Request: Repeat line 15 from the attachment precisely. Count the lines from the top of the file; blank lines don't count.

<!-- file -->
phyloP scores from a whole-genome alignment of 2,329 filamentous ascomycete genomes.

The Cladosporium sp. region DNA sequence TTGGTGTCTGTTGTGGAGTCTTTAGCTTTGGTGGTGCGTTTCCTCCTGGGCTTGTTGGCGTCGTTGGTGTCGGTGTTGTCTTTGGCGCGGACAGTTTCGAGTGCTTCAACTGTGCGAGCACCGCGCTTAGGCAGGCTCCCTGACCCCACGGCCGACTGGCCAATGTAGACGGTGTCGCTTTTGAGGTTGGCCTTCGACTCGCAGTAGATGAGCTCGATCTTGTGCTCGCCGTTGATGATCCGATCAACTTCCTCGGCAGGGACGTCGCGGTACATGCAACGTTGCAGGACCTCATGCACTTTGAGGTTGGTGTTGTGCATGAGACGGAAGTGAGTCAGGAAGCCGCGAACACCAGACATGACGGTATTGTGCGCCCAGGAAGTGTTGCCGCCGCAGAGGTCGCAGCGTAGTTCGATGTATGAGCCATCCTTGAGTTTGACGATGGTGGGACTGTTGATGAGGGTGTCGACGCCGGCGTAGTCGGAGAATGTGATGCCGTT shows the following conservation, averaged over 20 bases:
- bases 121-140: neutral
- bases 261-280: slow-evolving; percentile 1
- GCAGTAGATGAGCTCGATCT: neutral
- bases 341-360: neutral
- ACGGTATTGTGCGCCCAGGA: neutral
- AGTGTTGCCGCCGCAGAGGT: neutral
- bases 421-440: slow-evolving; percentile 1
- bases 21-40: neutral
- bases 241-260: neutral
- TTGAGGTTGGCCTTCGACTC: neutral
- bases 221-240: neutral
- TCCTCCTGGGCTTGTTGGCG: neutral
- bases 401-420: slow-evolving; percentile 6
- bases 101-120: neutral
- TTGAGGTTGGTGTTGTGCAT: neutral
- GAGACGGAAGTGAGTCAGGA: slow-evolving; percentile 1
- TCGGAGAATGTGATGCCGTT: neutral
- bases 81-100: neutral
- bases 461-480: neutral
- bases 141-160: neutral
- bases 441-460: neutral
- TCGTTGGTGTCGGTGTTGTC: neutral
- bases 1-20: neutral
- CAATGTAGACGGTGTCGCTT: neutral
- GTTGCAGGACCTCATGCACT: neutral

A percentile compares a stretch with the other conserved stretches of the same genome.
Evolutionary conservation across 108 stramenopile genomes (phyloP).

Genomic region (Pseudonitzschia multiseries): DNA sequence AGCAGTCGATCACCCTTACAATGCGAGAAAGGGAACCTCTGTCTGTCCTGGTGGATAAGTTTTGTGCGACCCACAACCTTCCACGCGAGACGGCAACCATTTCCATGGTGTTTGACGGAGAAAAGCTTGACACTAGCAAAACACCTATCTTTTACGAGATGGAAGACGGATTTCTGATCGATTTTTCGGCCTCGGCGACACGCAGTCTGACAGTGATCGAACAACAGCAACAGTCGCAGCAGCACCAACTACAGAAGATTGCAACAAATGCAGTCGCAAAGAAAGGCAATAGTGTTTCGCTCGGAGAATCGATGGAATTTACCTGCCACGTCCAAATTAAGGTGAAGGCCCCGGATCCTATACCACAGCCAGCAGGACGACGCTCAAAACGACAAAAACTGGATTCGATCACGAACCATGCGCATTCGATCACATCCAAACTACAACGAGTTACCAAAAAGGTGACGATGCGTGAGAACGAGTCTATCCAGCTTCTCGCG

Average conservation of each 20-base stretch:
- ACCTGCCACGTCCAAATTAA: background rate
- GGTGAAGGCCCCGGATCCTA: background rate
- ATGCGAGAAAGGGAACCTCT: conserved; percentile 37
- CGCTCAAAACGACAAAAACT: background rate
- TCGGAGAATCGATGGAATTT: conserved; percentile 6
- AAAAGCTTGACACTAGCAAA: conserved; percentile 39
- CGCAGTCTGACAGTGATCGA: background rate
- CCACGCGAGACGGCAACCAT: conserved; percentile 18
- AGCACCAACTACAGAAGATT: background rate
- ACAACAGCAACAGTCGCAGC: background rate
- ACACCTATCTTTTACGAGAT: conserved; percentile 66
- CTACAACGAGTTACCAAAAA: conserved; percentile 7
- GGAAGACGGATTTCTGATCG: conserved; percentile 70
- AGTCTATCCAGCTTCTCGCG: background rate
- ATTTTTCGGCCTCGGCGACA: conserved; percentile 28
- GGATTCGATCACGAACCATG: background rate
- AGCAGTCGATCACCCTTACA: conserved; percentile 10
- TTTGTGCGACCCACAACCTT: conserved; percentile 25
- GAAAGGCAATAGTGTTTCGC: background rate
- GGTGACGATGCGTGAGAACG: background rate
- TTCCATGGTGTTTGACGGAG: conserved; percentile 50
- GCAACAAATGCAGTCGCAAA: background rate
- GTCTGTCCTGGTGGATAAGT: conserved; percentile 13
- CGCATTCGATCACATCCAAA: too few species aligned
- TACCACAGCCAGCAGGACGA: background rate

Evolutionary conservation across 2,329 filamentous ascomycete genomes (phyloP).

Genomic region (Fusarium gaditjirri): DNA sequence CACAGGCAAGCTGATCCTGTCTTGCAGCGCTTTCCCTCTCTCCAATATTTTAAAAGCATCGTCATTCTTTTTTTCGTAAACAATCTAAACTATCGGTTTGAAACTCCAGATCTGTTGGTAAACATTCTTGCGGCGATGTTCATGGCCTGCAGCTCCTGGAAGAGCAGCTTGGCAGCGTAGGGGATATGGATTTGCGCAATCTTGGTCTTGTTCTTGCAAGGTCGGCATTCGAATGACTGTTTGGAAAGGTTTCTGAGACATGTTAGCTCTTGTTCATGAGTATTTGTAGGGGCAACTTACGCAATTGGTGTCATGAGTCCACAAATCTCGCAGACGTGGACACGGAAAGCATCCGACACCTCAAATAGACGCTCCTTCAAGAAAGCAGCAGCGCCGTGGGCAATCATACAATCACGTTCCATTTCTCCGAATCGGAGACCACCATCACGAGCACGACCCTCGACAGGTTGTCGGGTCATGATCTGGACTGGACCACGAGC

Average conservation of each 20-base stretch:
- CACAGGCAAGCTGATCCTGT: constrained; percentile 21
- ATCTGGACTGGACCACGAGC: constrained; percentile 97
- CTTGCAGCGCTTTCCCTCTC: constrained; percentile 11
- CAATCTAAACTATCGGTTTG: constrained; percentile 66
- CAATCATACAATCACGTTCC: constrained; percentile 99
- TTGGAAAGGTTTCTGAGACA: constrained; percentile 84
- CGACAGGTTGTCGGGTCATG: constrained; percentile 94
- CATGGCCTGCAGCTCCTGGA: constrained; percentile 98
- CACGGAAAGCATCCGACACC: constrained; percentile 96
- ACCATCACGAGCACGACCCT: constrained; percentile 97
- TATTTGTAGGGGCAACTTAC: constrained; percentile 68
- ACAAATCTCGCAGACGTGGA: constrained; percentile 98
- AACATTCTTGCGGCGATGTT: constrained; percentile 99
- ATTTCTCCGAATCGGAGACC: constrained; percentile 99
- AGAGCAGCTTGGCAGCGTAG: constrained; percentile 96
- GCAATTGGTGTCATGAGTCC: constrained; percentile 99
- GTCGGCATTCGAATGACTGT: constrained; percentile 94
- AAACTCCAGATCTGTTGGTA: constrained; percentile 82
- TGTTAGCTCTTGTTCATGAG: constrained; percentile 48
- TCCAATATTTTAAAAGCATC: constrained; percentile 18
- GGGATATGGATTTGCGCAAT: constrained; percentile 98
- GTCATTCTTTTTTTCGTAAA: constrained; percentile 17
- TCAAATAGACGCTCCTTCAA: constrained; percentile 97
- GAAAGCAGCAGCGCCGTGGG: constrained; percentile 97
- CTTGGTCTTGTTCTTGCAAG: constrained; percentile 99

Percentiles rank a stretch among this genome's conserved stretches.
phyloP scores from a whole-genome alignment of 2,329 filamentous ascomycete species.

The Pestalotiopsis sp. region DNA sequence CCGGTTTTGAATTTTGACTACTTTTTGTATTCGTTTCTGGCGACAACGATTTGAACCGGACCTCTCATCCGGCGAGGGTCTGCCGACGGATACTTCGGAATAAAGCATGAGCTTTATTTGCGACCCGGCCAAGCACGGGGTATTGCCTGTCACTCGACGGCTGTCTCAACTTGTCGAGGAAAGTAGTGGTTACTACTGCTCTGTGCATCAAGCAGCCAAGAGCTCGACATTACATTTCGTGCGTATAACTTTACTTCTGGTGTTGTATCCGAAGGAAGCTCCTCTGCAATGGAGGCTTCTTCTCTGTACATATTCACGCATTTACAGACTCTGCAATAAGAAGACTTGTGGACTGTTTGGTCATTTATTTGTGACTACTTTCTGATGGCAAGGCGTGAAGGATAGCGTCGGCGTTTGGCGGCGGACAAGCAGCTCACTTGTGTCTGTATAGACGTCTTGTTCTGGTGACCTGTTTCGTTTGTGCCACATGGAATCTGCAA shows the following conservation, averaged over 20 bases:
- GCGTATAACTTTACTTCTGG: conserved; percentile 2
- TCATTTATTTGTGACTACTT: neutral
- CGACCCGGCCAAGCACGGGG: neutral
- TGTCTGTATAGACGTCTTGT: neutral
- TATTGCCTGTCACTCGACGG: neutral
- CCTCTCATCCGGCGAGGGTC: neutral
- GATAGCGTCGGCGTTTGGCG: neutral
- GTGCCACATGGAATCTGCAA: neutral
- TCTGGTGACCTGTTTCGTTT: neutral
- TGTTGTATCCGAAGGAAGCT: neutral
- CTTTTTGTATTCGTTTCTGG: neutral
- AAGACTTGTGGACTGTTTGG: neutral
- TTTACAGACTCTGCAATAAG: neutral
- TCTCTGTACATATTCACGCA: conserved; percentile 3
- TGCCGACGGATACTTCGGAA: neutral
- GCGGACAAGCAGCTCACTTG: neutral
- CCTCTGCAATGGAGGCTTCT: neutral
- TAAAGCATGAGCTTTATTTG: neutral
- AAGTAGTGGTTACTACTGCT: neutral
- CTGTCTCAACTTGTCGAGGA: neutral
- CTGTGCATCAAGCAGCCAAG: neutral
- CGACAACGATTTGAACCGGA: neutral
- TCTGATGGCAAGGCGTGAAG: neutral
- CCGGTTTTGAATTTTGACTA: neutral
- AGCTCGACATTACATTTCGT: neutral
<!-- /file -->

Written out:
- bases 401-420: slow-evolving; percentile 6